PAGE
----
Automobiles are motor vehicles for transporting passengers, usually having four wheels and powered by an internal combustion engine, using a volatile fuel. Automobiles can be found in use around the world, being one of the most universal of modern technologies.

They allow people to travel long distances without having to wait for a ride or rely on other means of transportation. They are also faster than walking or riding a bike, and can carry more than one person. They can go where buses or trains (steam-powered, diesel-powered, light rail) cannot. These vehicles can also be used to haul cargo, and there are special types of automobiles designed for off road or other extreme conditions.

The earliest automobiles were powered by steam, electricity or gasoline. Karl Benz, who invented the first modern gasoline-powered car in 1886, is considered to have popularized the automobile. By 1900 there were over a million cars in the United States. The modern automobile was a driving force in America’s development into a consumer society, providing much of its economy and creating many new industries that sprang up to meet the demand for cars and their parts. Some of these industries included oil and gas, steel, rubber, plastics, and services such as convenience stores.

It is argued that the automobile helped to break down racial and class barriers, as it allowed working-class people to own their own vehicles. As a result, it became possible for people to travel more often and to visit relatives in other cities. The automobile also opened up new social and work possibilities for people. For example, it became possible to move from town to city in search of a job or for better living conditions.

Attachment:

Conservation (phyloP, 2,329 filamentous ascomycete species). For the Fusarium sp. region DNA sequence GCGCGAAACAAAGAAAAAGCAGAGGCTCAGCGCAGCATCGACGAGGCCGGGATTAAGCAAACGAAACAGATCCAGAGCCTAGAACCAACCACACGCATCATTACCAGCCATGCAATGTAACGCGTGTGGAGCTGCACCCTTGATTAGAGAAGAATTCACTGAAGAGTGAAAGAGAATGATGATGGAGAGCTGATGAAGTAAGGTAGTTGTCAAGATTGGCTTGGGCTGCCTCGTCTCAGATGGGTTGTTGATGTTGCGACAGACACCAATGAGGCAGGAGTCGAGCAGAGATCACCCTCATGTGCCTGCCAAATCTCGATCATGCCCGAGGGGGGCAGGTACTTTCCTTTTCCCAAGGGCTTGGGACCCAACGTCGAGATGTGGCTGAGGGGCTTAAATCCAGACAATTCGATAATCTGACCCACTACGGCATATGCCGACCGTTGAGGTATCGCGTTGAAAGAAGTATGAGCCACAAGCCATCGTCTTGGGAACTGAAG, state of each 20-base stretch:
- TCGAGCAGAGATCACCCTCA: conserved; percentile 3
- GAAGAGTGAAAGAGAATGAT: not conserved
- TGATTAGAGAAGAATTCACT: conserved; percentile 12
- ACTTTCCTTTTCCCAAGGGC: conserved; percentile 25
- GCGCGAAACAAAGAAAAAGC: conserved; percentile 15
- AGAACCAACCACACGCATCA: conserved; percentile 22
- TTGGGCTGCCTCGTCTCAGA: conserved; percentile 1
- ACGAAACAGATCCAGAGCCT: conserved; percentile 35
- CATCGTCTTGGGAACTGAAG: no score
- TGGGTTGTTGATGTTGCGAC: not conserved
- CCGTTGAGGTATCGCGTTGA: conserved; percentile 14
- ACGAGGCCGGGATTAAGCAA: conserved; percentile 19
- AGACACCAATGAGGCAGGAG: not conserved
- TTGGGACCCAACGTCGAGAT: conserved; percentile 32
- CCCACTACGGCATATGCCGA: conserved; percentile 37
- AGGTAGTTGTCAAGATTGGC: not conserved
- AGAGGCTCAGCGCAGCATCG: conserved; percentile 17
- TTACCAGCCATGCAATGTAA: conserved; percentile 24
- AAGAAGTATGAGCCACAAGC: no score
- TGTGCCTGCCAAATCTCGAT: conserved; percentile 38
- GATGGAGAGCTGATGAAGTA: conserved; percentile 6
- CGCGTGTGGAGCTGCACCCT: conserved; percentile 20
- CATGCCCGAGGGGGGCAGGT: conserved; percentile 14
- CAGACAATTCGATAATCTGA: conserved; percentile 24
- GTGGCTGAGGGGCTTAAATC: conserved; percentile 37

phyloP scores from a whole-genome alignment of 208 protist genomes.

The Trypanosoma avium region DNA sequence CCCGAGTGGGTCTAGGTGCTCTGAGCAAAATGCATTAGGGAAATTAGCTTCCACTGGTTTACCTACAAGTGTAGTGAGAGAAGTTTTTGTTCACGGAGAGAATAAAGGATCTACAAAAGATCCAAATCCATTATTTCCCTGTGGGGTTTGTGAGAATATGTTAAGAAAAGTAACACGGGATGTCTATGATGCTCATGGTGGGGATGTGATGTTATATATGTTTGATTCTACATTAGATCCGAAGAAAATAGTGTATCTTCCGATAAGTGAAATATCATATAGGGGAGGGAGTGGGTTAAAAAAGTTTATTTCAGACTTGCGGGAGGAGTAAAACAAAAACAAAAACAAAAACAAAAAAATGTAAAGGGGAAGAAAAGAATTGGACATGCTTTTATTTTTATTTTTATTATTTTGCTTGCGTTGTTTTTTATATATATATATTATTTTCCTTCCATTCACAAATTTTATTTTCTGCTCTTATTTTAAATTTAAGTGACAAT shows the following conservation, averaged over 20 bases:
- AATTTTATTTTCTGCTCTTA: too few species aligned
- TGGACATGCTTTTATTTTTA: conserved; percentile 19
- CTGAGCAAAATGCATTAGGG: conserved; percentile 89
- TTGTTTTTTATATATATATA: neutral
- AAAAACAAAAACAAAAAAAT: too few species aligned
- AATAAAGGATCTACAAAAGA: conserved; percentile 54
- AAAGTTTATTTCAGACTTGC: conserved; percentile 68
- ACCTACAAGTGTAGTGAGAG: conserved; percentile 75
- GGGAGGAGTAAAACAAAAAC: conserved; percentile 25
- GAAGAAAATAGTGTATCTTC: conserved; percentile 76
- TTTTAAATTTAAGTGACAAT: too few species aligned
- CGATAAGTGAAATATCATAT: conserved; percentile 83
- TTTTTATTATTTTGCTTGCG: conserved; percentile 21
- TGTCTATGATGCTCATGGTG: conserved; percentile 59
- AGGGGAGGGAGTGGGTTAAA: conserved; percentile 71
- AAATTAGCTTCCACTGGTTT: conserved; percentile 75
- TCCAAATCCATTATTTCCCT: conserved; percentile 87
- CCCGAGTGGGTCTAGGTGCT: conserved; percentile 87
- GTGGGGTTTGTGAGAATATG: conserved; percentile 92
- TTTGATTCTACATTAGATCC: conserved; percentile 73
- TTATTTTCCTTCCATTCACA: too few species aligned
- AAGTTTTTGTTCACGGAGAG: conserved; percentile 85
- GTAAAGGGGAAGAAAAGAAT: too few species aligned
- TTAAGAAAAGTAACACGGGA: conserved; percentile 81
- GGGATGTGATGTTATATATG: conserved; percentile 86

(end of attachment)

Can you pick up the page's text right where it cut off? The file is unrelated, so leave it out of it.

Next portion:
As the industry grew, Americans started to dominate the market worldwide, particularly after Henry Ford introduced his mass production methods in 1908. His Model T automobiles made it affordable for people of all income levels to own a car.

After the end of World War II, automobile production and innovation slowed down. American manufacturers became concerned with the nonfunctional styling of their cars and the impact on air pollution and dwindling world oil reserves. They also started to lose out to foreign competition that focused on designing functional, fuel-efficient cars.

Today there are more than 73 million automobiles in the world. The automobile continues to be an important part of the world’s economy. However, concerns about the environmental and health impacts of automobiles are growing. There are also worries about the cost of gasoline and other forms of energy, as well as safety issues.

Whether it is an artful mid-century modern design or an old Model T, the automobile has become an integral part of American culture. It is impossible to imagine modern life without the automobile. It is a symbol of the freedom and independence that is often celebrated in American culture. This is reflected in the many different ways that the automobile has been depicted in movies, music, television and other cultural products.